August 2010
Volume 10, Issue 7
Vision Sciences Society Annual Meeting Abstract  |   August 2010
The Effect of Minimizing Visual Memory and Attention Load in Basic Mathematical Tasks
Author Affiliations
  • Robert Speiser
    Department of Psychology, Vanderbilt University
  • Matthew Schneps
    Department of Psychology, Vanderbilt University
  • Amanda Heffner-Wong
    Department of Psychology, Vanderbilt University
Journal of Vision August 2010, Vol.10, 733. doi:10.1167/10.7.733
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      Robert Speiser, Matthew Schneps, Amanda Heffner-Wong; The Effect of Minimizing Visual Memory and Attention Load in Basic Mathematical Tasks. Journal of Vision 2010;10(7):733. doi: 10.1167/10.7.733.

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      © ARVO (1962-2015); The Authors (2016-present)

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How might minimizing visual working memory and attention load affect students’ ability to perform basic mathematical tasks? Recent work (Schneps et al, 2007) suggests a potential trade-off between central and peripheral visual abilities: ""While the central field appears well suited for tasks such as visual search, the periphery is optimized for rapid processing over broad regions. People vary in their abilities to make use of information in the center versus the periphery, and we propose that this bias leads to a trade-off between abilities for sequential search versus contemporaneous comparisons.""We focus here on two pencil-and-paper algorithms for finding multi-digit products: the familiar standard algorithm (S), which places large demands on visual working memory and visual attention; and an older algorithm (Treviso, 1478). In the latter (T), an elegant spatial layout guides visual attention, and at the same time minimizes demands for visual memory. While algorithm S makes strong use of central (hence sequential) processing, the alternative algorithm T makes effective use of its spatial (therefore more pre-attentive, less sequential) layout. We report results from two experiments in progress, to compare the performance of post-secondary students on these algorithms in two learner populations: typical STEM undergraduates, and STEM undergraduates whose executive functions are believed to be impaired (specifically, those with dyslexia). In the first experiment, fifteen students from each population are tested on accuracy of performance on multi-digit products, comparing methods S and T. In the second experiment, students from each population again perform multi-digit products as above, but in this experiment their eye and hand motions are simultaneously tracked, to assess task dynamics. Results are analyzed statistically, for comparisons within and across both learner populations.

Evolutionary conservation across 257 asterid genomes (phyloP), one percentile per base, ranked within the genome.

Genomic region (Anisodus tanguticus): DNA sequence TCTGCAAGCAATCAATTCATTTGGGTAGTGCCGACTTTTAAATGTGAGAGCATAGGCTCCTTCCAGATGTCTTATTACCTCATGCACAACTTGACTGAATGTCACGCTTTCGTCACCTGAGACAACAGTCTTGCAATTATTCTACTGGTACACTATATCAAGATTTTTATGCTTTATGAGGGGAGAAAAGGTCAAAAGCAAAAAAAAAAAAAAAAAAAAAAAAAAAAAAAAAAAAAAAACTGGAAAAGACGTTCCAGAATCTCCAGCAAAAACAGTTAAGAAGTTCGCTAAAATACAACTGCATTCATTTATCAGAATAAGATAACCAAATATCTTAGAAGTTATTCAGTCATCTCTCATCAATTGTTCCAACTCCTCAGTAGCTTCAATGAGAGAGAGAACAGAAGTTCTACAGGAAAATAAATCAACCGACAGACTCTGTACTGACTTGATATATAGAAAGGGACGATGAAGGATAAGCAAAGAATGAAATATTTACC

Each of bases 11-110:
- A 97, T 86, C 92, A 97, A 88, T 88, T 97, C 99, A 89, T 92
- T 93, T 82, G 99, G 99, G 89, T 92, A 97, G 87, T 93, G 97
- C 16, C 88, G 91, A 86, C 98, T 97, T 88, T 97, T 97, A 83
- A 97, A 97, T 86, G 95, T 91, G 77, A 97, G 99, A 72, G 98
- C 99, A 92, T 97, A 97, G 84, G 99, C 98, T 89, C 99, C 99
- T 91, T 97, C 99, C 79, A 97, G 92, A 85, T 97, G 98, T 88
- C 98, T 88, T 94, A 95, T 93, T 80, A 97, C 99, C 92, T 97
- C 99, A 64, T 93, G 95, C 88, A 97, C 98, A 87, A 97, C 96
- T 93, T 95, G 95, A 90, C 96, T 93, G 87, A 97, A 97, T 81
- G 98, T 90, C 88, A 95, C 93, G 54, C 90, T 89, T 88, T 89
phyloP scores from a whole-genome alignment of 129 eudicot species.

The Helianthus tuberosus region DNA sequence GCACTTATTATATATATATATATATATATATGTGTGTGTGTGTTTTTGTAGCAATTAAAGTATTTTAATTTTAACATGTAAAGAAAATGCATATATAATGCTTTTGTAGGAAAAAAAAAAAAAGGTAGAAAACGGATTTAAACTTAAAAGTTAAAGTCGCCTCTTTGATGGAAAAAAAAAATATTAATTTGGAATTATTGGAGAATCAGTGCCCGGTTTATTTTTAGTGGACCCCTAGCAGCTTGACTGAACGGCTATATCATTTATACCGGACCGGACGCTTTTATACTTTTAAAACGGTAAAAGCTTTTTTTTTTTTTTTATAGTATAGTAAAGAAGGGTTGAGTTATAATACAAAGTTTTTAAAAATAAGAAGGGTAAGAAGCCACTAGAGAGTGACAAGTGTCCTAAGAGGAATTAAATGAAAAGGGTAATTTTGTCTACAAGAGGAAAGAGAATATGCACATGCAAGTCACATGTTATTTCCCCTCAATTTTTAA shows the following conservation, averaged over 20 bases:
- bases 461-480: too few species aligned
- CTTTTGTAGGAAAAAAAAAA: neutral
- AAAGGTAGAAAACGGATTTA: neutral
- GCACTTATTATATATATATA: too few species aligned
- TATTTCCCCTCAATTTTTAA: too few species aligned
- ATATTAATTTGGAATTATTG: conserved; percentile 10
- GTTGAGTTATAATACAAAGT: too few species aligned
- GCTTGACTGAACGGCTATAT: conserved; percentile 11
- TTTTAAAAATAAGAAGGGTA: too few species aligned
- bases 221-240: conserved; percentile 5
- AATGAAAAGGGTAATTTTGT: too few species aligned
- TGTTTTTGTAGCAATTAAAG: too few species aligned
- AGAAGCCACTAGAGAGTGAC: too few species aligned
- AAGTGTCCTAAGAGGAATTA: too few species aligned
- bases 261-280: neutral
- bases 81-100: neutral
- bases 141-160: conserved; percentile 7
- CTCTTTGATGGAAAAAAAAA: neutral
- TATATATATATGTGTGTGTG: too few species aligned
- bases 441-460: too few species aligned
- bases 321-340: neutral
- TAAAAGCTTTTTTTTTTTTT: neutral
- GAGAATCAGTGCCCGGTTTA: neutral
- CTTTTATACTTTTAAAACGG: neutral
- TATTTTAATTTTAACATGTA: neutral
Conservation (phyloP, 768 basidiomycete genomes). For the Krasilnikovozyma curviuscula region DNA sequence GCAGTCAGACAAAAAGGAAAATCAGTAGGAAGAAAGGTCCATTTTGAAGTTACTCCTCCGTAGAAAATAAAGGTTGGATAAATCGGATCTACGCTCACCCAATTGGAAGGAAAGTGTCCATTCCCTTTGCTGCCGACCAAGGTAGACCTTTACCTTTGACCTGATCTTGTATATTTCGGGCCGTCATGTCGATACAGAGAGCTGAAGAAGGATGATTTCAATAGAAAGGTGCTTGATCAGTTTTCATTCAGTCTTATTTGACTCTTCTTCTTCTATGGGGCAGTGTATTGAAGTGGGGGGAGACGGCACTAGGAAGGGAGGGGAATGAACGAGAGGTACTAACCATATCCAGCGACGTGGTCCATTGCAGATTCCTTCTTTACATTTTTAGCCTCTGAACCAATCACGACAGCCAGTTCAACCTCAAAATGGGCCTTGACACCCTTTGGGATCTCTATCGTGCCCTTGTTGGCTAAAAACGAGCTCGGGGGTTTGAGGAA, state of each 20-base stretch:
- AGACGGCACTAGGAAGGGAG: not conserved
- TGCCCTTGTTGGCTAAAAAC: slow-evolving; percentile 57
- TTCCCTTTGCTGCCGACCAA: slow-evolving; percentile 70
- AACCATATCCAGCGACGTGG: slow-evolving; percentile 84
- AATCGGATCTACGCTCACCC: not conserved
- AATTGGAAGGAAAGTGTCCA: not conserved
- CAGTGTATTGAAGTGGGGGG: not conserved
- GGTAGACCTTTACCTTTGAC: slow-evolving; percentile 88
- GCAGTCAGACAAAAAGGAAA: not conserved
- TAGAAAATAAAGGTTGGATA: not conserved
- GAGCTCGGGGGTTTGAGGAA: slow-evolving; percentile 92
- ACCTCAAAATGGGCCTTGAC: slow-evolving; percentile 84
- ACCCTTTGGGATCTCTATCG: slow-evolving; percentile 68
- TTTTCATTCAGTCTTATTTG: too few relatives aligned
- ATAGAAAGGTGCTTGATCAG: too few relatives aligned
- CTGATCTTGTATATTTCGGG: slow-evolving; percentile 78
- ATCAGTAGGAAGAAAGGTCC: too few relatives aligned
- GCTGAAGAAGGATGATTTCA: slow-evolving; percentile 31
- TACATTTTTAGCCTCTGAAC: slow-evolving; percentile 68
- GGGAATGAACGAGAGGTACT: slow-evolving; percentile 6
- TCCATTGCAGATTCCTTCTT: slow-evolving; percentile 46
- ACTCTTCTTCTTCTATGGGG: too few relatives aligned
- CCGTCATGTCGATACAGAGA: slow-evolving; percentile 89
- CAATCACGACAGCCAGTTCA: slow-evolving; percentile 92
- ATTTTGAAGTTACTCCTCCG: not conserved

Speiser, R. Schneps, M. Heffner-Wong, A. (2010). The Effect of Minimizing Visual Memory and Attention Load in Basic Mathematical Tasks [Abstract]. Journal of Vision, 10(7):733, 733a,, doi:10.1167/10.7.733. [CrossRef]
 NSF HRD-0930962.

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